Persepolis or "The city of the Persians” is an ancient city of Iran that for year’s ceremonial capital of the Empire was the Achaemenid Empire of Iran at the time. Persepolis is situated 58 Kilometers from Shiraz.
It is there, in the center of the Marv Dasht basin, that Cyrus the Great chose, toward the end of his reign, to build under the shelter of a fold in the mountains, a palace worthy of the Empire.
The site consists of the remains of several monumental buildings on a vast stone terrace surrounded by a brick wall.
The city of the Persians is near the small river Pulwar, which flows into the river Kur. The site includes a 125,000 square meter terrace, partly artificially constructed and partly cut out of a mountain, with its east side leaning on Kuh-e Rahmet ("the Mountain of Mercy").
The other three sides are formed by retaining walls, which vary in height with the slope of the ground.
The largest and most magnificent building is the Apadana, used mainly for great receptions by the kings.
Thirteen of its seventy-two columns still stand on the enormous platform to which two monumental stairways, on the north and on the east, give access.
They are adorned with rows of beautifully executed reliefs showing scenes from the New Year's festival and processions of representatives of twenty-three subject nations of the Achaemenid Empire, with court notables and Persians and Medes, followed by soldiers and guards, their horses, and royal chariots.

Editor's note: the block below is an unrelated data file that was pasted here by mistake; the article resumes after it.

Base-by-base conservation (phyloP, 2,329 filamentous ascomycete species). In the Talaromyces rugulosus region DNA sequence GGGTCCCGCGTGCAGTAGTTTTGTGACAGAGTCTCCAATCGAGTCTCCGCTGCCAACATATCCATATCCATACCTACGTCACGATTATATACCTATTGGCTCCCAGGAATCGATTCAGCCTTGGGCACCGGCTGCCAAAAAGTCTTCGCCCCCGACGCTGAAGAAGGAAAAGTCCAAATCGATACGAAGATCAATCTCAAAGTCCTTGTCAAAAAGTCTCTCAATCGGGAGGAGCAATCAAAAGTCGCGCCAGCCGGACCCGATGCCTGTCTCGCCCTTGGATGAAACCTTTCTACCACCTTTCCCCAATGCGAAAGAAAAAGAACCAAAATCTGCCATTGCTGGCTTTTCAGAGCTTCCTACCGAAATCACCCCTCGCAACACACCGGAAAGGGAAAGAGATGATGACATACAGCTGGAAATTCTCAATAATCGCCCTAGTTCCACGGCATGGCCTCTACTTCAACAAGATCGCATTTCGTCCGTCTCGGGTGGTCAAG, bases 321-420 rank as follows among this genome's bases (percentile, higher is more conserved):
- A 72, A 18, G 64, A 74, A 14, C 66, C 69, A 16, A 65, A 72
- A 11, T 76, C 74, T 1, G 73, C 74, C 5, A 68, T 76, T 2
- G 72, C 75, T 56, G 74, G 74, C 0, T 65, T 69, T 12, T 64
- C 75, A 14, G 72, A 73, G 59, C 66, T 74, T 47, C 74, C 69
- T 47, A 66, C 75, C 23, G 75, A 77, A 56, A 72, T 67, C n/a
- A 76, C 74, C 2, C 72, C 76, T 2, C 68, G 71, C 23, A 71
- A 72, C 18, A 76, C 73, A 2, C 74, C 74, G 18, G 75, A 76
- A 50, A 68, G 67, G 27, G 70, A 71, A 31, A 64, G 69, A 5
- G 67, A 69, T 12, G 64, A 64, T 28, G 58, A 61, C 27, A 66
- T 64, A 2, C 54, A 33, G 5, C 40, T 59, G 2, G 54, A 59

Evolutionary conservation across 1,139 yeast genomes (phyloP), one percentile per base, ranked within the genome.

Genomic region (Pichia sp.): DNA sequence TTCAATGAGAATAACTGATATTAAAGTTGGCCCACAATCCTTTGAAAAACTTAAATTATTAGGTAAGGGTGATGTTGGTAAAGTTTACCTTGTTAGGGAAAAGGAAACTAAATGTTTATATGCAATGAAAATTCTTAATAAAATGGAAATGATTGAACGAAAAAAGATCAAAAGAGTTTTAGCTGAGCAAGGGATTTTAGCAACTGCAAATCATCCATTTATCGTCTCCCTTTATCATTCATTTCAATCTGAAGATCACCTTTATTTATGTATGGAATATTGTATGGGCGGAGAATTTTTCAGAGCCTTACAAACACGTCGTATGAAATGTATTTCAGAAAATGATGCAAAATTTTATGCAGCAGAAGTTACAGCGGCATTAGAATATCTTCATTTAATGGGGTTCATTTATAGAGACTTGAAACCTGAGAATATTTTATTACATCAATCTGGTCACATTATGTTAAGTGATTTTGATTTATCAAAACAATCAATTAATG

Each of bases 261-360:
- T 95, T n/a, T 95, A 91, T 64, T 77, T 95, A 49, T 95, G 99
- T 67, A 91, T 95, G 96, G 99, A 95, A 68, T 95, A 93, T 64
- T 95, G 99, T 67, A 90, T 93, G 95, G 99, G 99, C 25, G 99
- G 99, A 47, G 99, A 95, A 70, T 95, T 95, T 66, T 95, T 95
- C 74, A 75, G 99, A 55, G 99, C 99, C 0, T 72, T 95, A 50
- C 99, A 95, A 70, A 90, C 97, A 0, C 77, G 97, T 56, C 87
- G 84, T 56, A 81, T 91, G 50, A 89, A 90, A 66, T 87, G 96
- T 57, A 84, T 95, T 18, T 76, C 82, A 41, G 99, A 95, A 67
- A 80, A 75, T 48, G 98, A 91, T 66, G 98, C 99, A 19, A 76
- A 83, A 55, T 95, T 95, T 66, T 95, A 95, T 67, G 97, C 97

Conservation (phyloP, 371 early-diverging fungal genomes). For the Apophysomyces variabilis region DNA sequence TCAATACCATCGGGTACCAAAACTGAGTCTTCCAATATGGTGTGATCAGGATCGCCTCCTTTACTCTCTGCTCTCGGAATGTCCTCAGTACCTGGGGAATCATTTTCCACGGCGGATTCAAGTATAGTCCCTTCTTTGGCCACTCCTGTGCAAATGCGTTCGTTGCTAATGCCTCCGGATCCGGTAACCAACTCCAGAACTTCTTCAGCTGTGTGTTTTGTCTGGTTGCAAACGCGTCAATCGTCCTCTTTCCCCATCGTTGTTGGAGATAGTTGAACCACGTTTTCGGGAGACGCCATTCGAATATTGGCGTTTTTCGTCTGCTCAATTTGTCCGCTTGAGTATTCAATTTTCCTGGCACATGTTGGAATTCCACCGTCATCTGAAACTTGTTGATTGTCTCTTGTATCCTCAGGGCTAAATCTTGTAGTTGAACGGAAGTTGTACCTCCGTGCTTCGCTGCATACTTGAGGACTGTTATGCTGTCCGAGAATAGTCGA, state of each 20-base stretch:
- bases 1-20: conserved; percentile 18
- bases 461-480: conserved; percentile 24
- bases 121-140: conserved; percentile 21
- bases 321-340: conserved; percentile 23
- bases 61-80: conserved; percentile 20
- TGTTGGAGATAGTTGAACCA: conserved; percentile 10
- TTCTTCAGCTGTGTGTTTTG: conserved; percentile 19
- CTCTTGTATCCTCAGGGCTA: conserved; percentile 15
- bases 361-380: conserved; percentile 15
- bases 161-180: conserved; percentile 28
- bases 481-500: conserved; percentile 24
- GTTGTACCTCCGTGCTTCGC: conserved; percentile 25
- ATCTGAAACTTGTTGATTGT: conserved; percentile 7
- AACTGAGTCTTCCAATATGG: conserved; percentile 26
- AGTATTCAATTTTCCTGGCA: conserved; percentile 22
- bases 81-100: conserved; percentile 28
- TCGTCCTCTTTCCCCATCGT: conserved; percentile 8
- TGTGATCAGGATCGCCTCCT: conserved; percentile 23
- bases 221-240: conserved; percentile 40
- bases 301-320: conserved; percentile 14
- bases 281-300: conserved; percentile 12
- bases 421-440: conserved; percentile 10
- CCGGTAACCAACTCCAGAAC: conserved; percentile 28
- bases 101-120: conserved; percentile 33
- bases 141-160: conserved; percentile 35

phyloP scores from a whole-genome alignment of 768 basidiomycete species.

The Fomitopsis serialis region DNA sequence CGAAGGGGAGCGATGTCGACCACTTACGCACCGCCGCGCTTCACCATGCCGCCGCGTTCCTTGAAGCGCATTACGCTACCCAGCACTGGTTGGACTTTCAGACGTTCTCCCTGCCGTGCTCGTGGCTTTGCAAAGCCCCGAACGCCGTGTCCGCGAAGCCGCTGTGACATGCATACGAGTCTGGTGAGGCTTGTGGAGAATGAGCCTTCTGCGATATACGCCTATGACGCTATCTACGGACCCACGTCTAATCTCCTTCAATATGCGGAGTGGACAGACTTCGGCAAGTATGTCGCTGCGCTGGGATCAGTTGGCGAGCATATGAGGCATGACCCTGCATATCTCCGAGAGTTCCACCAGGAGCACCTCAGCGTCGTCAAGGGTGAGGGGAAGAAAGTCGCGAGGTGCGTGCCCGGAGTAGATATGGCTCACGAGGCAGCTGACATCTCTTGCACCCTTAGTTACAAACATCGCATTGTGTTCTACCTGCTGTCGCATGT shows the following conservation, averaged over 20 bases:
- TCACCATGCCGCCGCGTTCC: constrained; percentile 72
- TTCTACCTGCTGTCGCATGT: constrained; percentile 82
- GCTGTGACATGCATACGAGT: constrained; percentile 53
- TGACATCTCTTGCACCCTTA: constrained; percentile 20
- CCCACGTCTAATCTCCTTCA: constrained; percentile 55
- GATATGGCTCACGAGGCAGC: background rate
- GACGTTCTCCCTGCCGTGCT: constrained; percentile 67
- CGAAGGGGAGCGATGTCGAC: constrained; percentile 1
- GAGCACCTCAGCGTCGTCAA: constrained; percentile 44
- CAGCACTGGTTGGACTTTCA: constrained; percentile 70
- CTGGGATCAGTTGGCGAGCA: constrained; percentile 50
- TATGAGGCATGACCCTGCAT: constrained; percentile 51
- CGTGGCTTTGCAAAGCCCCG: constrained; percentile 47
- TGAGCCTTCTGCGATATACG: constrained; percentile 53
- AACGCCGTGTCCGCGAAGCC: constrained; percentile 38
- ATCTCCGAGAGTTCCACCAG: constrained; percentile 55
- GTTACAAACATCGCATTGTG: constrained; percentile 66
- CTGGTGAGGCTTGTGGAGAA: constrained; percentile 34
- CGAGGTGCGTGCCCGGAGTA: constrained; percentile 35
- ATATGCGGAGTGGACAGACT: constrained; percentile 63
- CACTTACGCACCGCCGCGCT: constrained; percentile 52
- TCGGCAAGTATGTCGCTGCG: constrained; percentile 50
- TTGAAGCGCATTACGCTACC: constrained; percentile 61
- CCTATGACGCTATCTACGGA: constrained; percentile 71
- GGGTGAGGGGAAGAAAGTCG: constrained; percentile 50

Delegates in their native attire, some completely Persian in style, carry gifts as token of their loyalty and as tribute to the king.
These gifts include silver and gold vessels and vases, weapons, woven fabrics, jewelry, and animals from the delegates' own countries.
At some 13 km northwest of Persepolis are the Achaemenian royal tombs.
There rises a perpendicular wall of rock in which four similar tombs are cut at a considerable height from the bottom of the valley.
This place is called Nakhsh-e Rostam (the Picture of Rostam), from the Sasanian carvings below the tombs, which were thought to represent the mythical hero Rostam.
That the occupants of these seven tombs were Achaemenian kings might be inferred from the sculptures, and one of those at Nakhsh-e Rostam is expressly declared in its inscriptions to be the tomb of Darius I.
The majestic simplicity of the architecture at Pasargad, the first dynastic capital of the Achaemenian Empire reflects a sense of balance and beauty that was never equaled in either earlier or later Achaemenian times.
The principal buildings stand in magnificent isolation, often with a common orientation but scattered over a remarkably wide area.
Although no single wall enclosed the whole site, a strong citadel commanded the northern approaches.
The dominant feature of the citadel is a huge stone platform, projecting from a low, conical hill.